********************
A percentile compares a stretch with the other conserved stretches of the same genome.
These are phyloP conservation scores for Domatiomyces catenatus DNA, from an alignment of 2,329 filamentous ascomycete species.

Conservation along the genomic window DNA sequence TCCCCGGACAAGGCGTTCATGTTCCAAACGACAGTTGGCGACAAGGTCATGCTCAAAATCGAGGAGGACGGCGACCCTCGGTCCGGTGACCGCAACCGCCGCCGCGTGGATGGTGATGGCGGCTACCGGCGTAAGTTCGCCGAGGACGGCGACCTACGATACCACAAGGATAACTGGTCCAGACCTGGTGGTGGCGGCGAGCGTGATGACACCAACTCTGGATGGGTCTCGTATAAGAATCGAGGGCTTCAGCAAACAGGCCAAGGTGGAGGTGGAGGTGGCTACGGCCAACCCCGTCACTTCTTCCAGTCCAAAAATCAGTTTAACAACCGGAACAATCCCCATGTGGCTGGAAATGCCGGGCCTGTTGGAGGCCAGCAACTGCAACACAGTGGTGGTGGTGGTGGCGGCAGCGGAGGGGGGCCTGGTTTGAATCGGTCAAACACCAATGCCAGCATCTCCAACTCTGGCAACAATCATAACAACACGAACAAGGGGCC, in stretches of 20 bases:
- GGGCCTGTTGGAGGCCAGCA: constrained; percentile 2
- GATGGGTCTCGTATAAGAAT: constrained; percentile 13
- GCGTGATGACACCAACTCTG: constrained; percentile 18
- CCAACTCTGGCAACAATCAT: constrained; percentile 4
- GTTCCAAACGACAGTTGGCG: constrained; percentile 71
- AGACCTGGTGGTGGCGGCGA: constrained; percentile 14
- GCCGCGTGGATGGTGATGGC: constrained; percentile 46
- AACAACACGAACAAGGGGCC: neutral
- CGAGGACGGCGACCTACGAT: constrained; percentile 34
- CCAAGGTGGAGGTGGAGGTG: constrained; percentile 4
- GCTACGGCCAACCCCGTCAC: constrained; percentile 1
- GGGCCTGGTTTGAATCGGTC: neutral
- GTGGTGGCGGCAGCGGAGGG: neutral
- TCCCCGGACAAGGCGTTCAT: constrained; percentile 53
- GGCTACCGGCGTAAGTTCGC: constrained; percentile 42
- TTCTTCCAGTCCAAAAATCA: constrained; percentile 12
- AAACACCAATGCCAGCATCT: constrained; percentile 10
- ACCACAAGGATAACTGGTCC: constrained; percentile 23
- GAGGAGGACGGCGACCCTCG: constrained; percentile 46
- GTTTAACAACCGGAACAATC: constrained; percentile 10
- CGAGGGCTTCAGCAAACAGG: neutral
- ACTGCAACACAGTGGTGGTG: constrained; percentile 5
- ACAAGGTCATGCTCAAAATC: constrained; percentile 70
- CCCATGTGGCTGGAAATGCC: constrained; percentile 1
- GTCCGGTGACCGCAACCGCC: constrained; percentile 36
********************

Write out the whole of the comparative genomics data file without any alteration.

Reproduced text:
A percentile compares a stretch with the other conserved stretches of the same genome.
These are phyloP conservation scores for Domatiomyces catenatus DNA, from an alignment of 2,329 filamentous ascomycete species.

Conservation along the genomic window DNA sequence TCCCCGGACAAGGCGTTCATGTTCCAAACGACAGTTGGCGACAAGGTCATGCTCAAAATCGAGGAGGACGGCGACCCTCGGTCCGGTGACCGCAACCGCCGCCGCGTGGATGGTGATGGCGGCTACCGGCGTAAGTTCGCCGAGGACGGCGACCTACGATACCACAAGGATAACTGGTCCAGACCTGGTGGTGGCGGCGAGCGTGATGACACCAACTCTGGATGGGTCTCGTATAAGAATCGAGGGCTTCAGCAAACAGGCCAAGGTGGAGGTGGAGGTGGCTACGGCCAACCCCGTCACTTCTTCCAGTCCAAAAATCAGTTTAACAACCGGAACAATCCCCATGTGGCTGGAAATGCCGGGCCTGTTGGAGGCCAGCAACTGCAACACAGTGGTGGTGGTGGTGGCGGCAGCGGAGGGGGGCCTGGTTTGAATCGGTCAAACACCAATGCCAGCATCTCCAACTCTGGCAACAATCATAACAACACGAACAAGGGGCC, in stretches of 20 bases:
- GGGCCTGTTGGAGGCCAGCA: constrained; percentile 2
- GATGGGTCTCGTATAAGAAT: constrained; percentile 13
- GCGTGATGACACCAACTCTG: constrained; percentile 18
- CCAACTCTGGCAACAATCAT: constrained; percentile 4
- GTTCCAAACGACAGTTGGCG: constrained; percentile 71
- AGACCTGGTGGTGGCGGCGA: constrained; percentile 14
- GCCGCGTGGATGGTGATGGC: constrained; percentile 46
- AACAACACGAACAAGGGGCC: neutral
- CGAGGACGGCGACCTACGAT: constrained; percentile 34
- CCAAGGTGGAGGTGGAGGTG: constrained; percentile 4
- GCTACGGCCAACCCCGTCAC: constrained; percentile 1
- GGGCCTGGTTTGAATCGGTC: neutral
- GTGGTGGCGGCAGCGGAGGG: neutral
- TCCCCGGACAAGGCGTTCAT: constrained; percentile 53
- GGCTACCGGCGTAAGTTCGC: constrained; percentile 42
- TTCTTCCAGTCCAAAAATCA: constrained; percentile 12
- AAACACCAATGCCAGCATCT: constrained; percentile 10
- ACCACAAGGATAACTGGTCC: constrained; percentile 23
- GAGGAGGACGGCGACCCTCG: constrained; percentile 46
- GTTTAACAACCGGAACAATC: constrained; percentile 10
- CGAGGGCTTCAGCAAACAGG: neutral
- ACTGCAACACAGTGGTGGTG: constrained; percentile 5
- ACAAGGTCATGCTCAAAATC: constrained; percentile 70
- CCCATGTGGCTGGAAATGCC: constrained; percentile 1
- GTCCGGTGACCGCAACCGCC: constrained; percentile 36